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Indemnity payments pass $9 billion for first time in history

From historic droughts in the Plains to flooding along the Mississippi River and deep freezes in the South, growers faced unparalleled challenges in 2011 and crop insurance reached record amounts. The record of $9.1 billion could surpass $10 billion as the remaining claims are settled.

For the first time in history, indemnity payments have surpassed the $9 billion mark. National Crop Insurance Services (NCIS) notes that payments made to farmers for damages to the 2011 crop will continue to climb.

From historic droughts in the Plains to flooding along the Mississippi River and deep freezes in the South, growers faced unparalleled challenges in 2011 and crop insurance reached record amounts. The record of $9.1 billion could surpass $10 billion as the remaining claims are settled. The previous record of $8.67 billion was set in 2008.

“Thanks to the foresight of Congress, crop insurance has been in place to weather enormous natural disasters and help ensure that farmers survive to plant yet another year,” said Tom Zacharias, president of NCIS. “Those billions in damages would have landed on the plates of input suppliers, lenders, marketers and farm families if crop insurance wasn’t in place.”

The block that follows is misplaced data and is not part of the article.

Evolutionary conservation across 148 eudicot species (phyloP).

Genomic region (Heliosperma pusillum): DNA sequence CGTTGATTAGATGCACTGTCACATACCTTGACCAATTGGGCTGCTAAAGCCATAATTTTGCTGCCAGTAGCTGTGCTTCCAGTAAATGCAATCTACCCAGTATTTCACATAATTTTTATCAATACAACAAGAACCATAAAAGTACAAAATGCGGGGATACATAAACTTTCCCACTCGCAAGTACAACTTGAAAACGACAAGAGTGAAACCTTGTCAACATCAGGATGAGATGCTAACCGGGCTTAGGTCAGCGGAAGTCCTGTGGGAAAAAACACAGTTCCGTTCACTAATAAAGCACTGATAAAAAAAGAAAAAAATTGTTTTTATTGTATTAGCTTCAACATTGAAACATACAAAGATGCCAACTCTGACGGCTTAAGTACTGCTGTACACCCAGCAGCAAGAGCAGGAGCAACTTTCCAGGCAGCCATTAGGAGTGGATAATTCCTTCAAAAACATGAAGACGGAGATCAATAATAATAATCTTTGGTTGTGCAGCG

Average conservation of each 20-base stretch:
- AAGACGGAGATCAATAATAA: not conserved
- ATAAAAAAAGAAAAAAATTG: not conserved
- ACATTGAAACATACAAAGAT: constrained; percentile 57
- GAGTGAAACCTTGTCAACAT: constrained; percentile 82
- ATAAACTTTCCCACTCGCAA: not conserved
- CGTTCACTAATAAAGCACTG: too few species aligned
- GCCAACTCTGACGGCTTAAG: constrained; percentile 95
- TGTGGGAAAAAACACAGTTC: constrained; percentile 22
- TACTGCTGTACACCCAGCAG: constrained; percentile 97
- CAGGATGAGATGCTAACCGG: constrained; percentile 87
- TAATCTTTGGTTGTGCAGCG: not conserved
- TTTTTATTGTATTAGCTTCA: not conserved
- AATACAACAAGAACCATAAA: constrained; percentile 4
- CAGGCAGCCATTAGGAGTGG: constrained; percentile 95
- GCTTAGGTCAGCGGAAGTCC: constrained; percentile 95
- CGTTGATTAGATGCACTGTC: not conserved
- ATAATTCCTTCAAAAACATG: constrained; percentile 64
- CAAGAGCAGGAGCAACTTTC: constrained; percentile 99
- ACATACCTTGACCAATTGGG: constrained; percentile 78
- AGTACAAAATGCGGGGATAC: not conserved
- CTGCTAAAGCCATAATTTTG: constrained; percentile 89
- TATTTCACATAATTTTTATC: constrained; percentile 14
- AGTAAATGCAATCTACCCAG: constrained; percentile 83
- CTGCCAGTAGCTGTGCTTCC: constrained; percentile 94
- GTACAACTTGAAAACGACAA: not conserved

Since 2008, more than $27 billion private sector dollars from crop insurance companies have gone back into the hands of farmers across the country for policies they purchased. Zacharias noted that during that same period, crop insurance has shouldered more than $12 billion in cuts in federal investment even while exposure to risk has continued to rise.

“Two out of the last four years have seen the largest indemnity payments in National Crop Insurance Services history, all while the crop insurance industry was asked to do more with less,” said Zacharias. “The industry has become leaner and more efficient as it continues to serve the risk management needs of U.S. farmers.

“Faced with decreasing federal funding, record payouts and high crop values, it is imperative that Congress not weaken the crop insurance infrastructure further as it writes the 2012 farm bill.”

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